How the wood stove has evolved
The wood burning stove has a long history. For more than a million years, humankind has harnessed the power of fire for warmth and cooking. Cavemen dug pits in the middle of their homes, which were eventually replaced by rudimentary fireplaces with almost no ventilation. For thousands of years, families lived in smoke-filled structures. While this wasn’t great for their health, they were still warm and fed. It wasn’t until the 1600s that modern man started looking for better ways to contain and fuel fires in their homes. From fire pits to sleek, efficient models, the wood stove has transformed significantly over the years to help humankind keep warm at all times.
The Earliest Stoves
Although Benjamin Franklin is most well-known as being a Founding Father of the United States, he also played a big role in creating the first modern day wood burning stove. In 1642, a foundry based in Massachusetts is credited with being the first to construct a box of cast-iron plates with the intention of burning wood inside. In the 1700s, German immigrants introduced stoves called Five Plates or Jamb. Primitive by today’s standards, they were set into the wall and fired from a fireplace in an adjoining room. One hundred years later, Franklin created the Franklin Stove. It offered better ventilation, had a convection chamber and radiated heat long after the fire went out because it was made of cast-iron. His design was further improved by David Ritterhouse, who added a stovepipe shaped like an L to vent air to the chimney.
The Next Century
By the 1800s, people were satisfied with their wood stoves. While open fireplaces were much more attractive, wood stoves were becoming more efficient with fairly good controllable airflow and a baffle system. These stoves were about 30% efficient, a far cry from the 80% efficient stoves of today. Similar small domestic stoves were also becoming popular in Europe during this time. This stage in history saw the wood stove being scaled down to be incorporated into homes. This was done most successfully by Philo Stewart, who patented the Oberlin Stove in the U.S. in 1834. The cast-iron stove became a big success and more than 90,000 were sold over the next three decades.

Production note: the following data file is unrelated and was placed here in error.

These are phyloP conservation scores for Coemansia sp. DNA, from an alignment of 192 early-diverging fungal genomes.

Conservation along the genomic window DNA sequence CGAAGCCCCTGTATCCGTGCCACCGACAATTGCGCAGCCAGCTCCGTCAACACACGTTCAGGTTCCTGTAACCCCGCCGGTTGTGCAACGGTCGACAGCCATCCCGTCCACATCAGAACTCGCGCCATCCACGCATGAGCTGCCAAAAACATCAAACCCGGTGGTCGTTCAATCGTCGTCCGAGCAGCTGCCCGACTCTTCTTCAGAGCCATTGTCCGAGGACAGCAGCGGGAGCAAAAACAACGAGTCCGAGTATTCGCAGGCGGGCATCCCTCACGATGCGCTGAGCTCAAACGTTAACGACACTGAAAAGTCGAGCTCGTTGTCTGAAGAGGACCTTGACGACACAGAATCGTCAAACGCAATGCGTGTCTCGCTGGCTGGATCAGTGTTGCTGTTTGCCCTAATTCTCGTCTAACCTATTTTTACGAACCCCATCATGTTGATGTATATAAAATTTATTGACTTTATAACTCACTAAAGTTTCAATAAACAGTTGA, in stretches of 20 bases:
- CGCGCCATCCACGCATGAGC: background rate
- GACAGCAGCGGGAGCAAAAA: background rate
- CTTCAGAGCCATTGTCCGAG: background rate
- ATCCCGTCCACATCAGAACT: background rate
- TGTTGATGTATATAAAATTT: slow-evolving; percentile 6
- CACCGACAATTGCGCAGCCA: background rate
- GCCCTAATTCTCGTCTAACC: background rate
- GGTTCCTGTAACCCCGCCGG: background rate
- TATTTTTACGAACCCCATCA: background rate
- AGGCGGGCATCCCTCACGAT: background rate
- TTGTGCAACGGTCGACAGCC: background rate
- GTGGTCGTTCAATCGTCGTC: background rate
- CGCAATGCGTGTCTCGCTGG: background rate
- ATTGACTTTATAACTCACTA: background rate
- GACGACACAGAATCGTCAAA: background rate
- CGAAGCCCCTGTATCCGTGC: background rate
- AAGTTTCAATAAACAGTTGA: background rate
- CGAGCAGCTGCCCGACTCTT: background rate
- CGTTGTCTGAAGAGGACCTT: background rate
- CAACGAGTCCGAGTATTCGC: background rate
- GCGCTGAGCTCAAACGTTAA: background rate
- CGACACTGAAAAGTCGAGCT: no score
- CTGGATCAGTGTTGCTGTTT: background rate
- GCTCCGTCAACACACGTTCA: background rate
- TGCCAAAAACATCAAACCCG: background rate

The 1900s and Today
Since its beginning, the stove has been overhauled many times. In the 1970s, the energy crisis caused a surge in woodstove popularity. While the design was still inefficient, emitted high levels of particles and were fire hazards due to significant creosote build-up, people were buying them up to save money by heating their homes with wood fuel. In the 1980s, the Environmental Protection Agency (EPA) stepped in and drastically changed the wood stove industry. They were concerned with emissions produced by stoves and the effect they had on the environment. The EPA set emission limits at 7.5 grams per hour for wood stoves, forcing manufacturers to either respond by improving the design of their stoves or go out of business. Today, many EPA-certified wood stoves have extremely low emissions – as low as 1 to 2 grams per hour. They have been upgraded with 21st century technology that enables complete combustion, meaning the wood receives ample oxygen and burns at high temperatures for an amount of time that ensures the combustion gases are also burned before being expelled through the stove pipes. New stoves also come in a variety of styles to fit the everyday home. Check out this list of the latest EPA-approved wood stoves here.
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